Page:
Perhaps, Mr Chidambaram is living up to his notion that the RBI is, after all, a subordinate formation of Government. What is intriguing is that the RBI is itself financing the Government's acquisition of its own shares in SBI. Perhaps, the Finance Minister's belief is that what belongs to the RBI belongs to the Government and there is no need to bother about accounting niceties. The problem should worry advocates of central bank independence and purists concerned about fiscal deficit.

Financing PSUs

I now turn to another interesting feature of the Budget, the financing of the plan of public sector units. The expenditure Budget has a Table showing internal resources, contribution from bonds and debentures, ECB and other sources to the plans of various public sector enterprises. This shows an overall picture of robust public sector finances.

Of a total plan of Rs 165,000 crore for public sector enterprises, including the Railways, for 2007-08, the internal resources amount to Rs 95,874 crore, an improvement in internal generation from Rs 73,000 crore in 2006-07. Bonds and debentures account for only Rs 28,000 crore in 2007-08.

What is interesting is that the capital expenditure of India's public sector enterprises does not depend much on bank borrowings. It is met essentially out of internal generation. While this is a creditable indication of the robust working of the PSUs, the structure of financing does seem sub-optimal, inasmuch as this may lead to underinvestment on capital expenditure by public enterprises as a whole.

Establishment

I turn now to an interesting aspect of the Budget, establishment. It has been customary on the part of Budget analysts to mourn the lack of control over establishment expenditure. I must point out that the conservative approach to growth of Government establishments per se should mean parsimony of an undesirable kind, reflecting efficiency improvements. More often, it reflects a nay saying approach of Finance Ministries trying, Canute-like, to stave off the growth of establishment, however desirable the purpose. If this is at the cost of efficiency, such parsimony may be totally misplaced.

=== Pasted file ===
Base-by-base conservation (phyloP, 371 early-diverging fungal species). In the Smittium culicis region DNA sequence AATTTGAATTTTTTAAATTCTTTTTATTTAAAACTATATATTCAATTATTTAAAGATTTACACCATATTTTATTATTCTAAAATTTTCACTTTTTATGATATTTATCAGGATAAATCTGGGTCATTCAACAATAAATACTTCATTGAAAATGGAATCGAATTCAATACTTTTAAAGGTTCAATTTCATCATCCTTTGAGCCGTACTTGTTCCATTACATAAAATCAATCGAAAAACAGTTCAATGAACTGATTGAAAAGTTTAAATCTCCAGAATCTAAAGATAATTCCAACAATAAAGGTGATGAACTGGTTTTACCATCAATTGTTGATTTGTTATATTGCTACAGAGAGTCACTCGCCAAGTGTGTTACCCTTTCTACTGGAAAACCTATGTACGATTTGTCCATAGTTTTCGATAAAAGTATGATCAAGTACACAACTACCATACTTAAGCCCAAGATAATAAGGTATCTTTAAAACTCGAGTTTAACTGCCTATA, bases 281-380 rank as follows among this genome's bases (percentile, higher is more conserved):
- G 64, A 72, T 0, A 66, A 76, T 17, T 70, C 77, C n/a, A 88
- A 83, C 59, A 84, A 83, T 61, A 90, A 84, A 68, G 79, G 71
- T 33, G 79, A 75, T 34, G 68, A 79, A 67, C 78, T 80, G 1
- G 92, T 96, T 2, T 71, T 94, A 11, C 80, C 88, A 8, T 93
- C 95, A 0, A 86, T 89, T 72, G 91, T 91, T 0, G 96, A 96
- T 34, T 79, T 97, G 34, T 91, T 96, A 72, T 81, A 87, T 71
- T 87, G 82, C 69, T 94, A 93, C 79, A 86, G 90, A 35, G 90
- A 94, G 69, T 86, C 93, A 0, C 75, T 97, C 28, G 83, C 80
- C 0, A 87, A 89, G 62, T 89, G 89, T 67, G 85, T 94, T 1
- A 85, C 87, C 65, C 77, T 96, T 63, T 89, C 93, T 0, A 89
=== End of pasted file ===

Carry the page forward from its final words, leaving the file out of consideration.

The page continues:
Let us look at figures of expansion of staff and staff emoluments in the Budget. The Budget documents show that the number of employees on the rolls of the Government has remained almost stationary between the 2005-06 and 2006-07 estimates. Excluding the Ministry of Railways, the number of employees on the Government rolls were 1.8 million in 2005-06. In 2006-07, it rose marginally to 1.9 million. In 2007-08, it is expected to increase to 1.91 million.

Consider, further, that a large part of this establishment is accounted for by essential services, such as the Department of Posts, Police under the Ministry of Home Affairs, revenue-collecting agencies Ministry of Finance, Department of Revenue, and so on.

The penny-pinchers of the Ministry of Finance should be gratified at their success in keeping the numbers in check in spite of political pressures for Government jobs.

Turning to the outlay on establishment, the total expenditure on emoluments (pay + allowances), excluding Railways, was around Rs 21,000 crore in 2005-06, increasing in BE 2007-08 to Rs 24,000 crore. As a proportion of the total expenditure of the Government in 2007-08 of Rs 680,000 crore (3.5 per cent), this is not too large.

As a proportion of total revenue of Rs 500,000 crore, it is still around only 5 per cent. So much for the allegations of the Government using all its resources on babudom!

One must acknowledge that Government servants are needed to run even a minimalist government. Economising of expenditure on essential services can give rise to a breakdown of governance, law and order and social justice.

By all means, ensure efficiency of performance and productivity of service by engaging in systems improvement and IT-enabled government. But, blind pursuit of economy for economy's sake can be self-destructive.

S. Venkitaramanan